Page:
"Those, for instance, who complain of the atrocities and treacheries of the judges and prophets of Israel have really got a notion in their head that has nothing to do with the subject. They are too Christian. They are reading back into the pre-Christian scriptures a purely Christian idea the idea of saints, the idea that the chief instruments of God are very particularly good men. ... But the Old Testament idea was much more what may be called the common-sense idea, that strength is strength, that cunning is cunning, that worldly success is worldly success, and that Jehovah uses these things for His own ultimate purpose, just as He uses natural forces or physical elements. ... I cannot comprehend how it is that so many simple-minded skeptics have read such stories as the fraud of Jacob and supposed that the man who wrote it (whoever he was) did not know that Jacob was a sneak just as well as we do. The primeval human sense of honour does not change so much as that. But these simple-minded skeptics are, like the majority of modern skeptics, Christians. They fancy that the patriarchs must be meant for patterns; they fancy that Jacob was being set up as some kind of saint; and in that case I do not wonder that they are a little startled. That is not the atmosphere of the Old Testament at all.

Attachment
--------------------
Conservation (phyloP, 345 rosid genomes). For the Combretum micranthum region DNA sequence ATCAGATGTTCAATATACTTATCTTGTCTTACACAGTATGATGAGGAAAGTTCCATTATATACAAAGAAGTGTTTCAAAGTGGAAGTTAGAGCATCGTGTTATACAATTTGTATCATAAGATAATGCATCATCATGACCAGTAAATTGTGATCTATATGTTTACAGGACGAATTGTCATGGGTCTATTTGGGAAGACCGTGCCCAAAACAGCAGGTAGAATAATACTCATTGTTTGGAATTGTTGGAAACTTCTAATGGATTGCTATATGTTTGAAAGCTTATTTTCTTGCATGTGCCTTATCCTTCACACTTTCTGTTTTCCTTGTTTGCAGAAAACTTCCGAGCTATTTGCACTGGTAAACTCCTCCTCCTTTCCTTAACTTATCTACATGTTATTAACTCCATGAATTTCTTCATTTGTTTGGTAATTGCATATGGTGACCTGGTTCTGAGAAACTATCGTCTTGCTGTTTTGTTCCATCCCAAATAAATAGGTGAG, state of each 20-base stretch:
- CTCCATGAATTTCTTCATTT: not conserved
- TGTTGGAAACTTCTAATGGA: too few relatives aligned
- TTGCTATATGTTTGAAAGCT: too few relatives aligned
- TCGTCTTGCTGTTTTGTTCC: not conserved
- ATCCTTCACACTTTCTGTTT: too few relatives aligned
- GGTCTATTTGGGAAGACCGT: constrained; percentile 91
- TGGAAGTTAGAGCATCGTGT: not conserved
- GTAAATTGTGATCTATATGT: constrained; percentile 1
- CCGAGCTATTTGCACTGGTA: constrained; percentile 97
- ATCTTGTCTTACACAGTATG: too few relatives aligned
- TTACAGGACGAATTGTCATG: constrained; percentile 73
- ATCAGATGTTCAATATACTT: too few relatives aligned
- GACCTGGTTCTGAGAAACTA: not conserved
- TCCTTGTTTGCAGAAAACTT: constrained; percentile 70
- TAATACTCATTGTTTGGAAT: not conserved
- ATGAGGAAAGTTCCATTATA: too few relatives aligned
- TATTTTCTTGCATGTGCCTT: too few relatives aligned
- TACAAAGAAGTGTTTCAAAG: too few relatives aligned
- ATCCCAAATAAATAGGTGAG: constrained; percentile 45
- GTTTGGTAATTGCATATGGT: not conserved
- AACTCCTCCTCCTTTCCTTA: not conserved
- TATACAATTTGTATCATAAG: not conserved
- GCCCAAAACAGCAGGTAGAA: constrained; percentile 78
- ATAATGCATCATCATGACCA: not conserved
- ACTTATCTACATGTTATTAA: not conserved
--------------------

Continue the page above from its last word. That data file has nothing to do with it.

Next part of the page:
--G. K. Chesterton, Introduction to The Book of Job.